Tag Archives: Sangam

Hand/Eye coordination in world craft

I must say, I am a devoted follower of Hand/Eye. Their blog is an essential part of my reading diet, and I have just finished reading the Summer issue of the print magazine. The stories provide a powerful testament of the passions evoked by traditional craft practices. And the images offer an extraordinary feast of colour and texture. It is able to capture a broad range of craft development projects from across the world, even including countries from the minority world, like the USA.

It is sometimes uneasy reading. The situation with traditional craft is often quite fragile – see the article about what happened to embroidery during the Taliban regime, and how Kandahar Treasures is trying to restore it. Craft practice, like languages and biological species, seem under thread by a homogenising world. If nothing else, Hand/Eye demonstrates the richness that is being lost as we become more urbanised and digitised.

Generally, the magazine advocates for the preservation of craft tradition through product development – ‘design as a tool for development and income generation.’ This does leave many questions to be answered:

  • What happens when it is the artisans themselves who want to abandon their craft?
  • How does the commodification of craft for foreign markets affect the meaning of craft traditions?
  • If external designers are involved in product development, what are the terms of their collaboration?
  • How can traditional craft adapt to the changing patterns of consumption, particularly the move towards more virtual goods, such as apps and Facebook?

These are the kinds of questions that academics often like posing, as a critique of naive liberalism. I have great admiration for those who dedicate their lives to sustain and celebrate distinctive ways in which we make beauty from our world. But to extend the reach of this work, it seems important that we do find a safe place to ask the hard questions. The Sangam Project is one way of attempt to do this.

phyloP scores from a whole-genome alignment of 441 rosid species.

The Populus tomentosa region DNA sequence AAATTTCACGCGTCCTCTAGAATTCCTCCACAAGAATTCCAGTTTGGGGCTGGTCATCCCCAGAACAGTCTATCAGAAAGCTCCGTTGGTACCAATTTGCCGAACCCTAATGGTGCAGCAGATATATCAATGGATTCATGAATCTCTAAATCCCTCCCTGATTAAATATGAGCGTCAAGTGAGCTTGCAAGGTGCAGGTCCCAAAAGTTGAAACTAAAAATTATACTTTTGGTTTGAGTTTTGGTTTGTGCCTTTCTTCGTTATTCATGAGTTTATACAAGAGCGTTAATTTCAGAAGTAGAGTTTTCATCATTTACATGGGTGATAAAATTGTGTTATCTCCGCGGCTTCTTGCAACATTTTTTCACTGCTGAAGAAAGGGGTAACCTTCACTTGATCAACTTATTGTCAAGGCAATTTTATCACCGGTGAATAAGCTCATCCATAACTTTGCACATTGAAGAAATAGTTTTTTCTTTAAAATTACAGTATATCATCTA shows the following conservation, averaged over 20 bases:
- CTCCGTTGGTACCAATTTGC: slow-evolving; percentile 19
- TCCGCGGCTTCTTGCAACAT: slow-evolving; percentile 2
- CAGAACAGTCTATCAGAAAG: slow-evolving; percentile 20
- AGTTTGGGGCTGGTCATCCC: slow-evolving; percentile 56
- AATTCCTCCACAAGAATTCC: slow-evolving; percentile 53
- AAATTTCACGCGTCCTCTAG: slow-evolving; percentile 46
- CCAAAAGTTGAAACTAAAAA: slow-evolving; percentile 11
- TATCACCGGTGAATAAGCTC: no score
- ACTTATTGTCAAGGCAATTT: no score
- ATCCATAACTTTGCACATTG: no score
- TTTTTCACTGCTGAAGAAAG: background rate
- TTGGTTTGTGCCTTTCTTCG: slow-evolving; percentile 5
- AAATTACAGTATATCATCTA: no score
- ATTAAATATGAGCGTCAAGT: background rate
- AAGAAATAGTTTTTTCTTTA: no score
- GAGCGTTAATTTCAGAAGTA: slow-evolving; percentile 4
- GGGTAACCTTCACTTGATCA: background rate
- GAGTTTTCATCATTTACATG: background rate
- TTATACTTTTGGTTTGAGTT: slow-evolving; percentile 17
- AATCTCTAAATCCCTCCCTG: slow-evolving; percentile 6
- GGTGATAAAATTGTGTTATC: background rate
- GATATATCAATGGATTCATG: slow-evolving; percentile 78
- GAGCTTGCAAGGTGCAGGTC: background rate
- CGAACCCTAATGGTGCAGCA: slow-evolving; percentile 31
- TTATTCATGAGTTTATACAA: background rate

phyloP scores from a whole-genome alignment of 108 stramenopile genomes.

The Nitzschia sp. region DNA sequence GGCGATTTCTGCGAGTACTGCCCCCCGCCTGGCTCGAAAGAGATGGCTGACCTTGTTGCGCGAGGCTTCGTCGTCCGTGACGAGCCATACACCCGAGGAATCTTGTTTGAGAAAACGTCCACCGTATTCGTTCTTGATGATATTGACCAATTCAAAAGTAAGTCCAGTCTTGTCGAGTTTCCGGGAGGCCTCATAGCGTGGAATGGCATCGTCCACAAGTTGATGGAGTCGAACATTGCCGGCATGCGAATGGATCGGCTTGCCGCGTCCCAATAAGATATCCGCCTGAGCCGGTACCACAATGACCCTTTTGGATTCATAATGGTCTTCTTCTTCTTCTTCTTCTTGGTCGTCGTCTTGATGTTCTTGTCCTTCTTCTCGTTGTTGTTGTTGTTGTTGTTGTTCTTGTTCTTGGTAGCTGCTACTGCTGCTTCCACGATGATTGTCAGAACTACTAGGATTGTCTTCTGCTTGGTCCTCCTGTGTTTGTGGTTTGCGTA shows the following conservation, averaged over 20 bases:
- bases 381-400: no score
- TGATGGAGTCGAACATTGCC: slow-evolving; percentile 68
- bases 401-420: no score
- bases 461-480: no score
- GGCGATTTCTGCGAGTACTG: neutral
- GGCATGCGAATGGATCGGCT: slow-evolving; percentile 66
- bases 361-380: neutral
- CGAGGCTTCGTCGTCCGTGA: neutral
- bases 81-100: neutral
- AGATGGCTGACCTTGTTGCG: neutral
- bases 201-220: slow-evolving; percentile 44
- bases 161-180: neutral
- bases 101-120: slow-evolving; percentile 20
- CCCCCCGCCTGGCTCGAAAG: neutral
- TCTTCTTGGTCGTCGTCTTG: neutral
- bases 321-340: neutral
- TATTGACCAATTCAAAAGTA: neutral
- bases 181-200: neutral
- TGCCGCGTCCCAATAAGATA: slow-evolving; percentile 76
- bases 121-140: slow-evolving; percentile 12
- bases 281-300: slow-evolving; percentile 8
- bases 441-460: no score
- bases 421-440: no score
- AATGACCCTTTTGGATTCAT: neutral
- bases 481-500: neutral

The Visible Hand: What Made in India means today

You are invited to a discussion about Australia-India partnerships in craft and design.

Thursday 21 July 6-7:30pm
Yasuko Hiraoka Myer Room, Sidney Myer Asia Centre, University of Melbourne

Speakers include Ritu Sethi (Director, Craft Revival Trust), Chris Godsell (architect with Peddel Thorp), Sara Thorn (fashion designer) and Soumitri Varadarajan (Industrial Design, RMIT)

This is a State of Design event presented by Sangam – the Australia India Design Platform, a program of the Ethical Design Laboratory at RMIT Centre for Design, in partnership with Australia India Institute, Australia Council, City of Melbourne, Asialink and Craft Victoria.

India is both one of the world’s leading economies and a treasury of cultural traditions. While in the past, many craftspeople and artists have travelled to India for creative inspiration, today new partnerships are emerging in design. Architects, fashion designers and industrial designers are finding new opportunities in the demand for skills both inside and outside India. In particular, India has an enormous capacity of craft skill that is lacking in the West. As India gears up for increased export activity, how will the ‘Made in India’ brand compare to ‘Made in China’? What are ways of local designers to add ethical value to their products through partnership with India? How can cultural differences between Australia and India be negotiated to enable productive partnerships?

Design can play an important role in building partnerships in our region. Globalisation is now extending beyond the large-scale factories of southern China to include smaller village workshops in south Asia. This offers many opportunities for designers to create product that carries symbolic meaning. But to design product that is made in villages requires an understanding of their needs and concerns.

This event is about design practice that moves between Australia and India. It is looking at how the stories of production can travel across the supply chain from village to urban boutique.

This seminar is part of Sangam – the Australia India Design Platform, a series of forums and workshops over three years in Australia and India with the aim of creating a shared understanding for creative partnerships in product development.

RSVP by 15 July to rsvp@sangamproject.net. Inquiries info@sangamproject.net.

Sangam – the Australia India Design Platform, is managed by the Ethical Design Laboratory, a research area of RMIT Centre for Design, including researchers from Australian Catholic University, University of Melbourne and University of New South Wales. It is supported by the Australia Council as a strategic initiative of the Visual Arts Board and the Australia India Institute. Partners in Australia include Australian Craft & Design Centres including Craft Australia, Arts Law and National Association of the Visual Arts. Partners in India include Craft Revival Trust, National Institute for Design, the National Institute of Fashion Technology and Jindal Global University. This platform is associated with the World Craft Council and the ICOGRADA through Indigo, the indigenous design network.

Photo of Kolkata flower market by Sandra Bowkett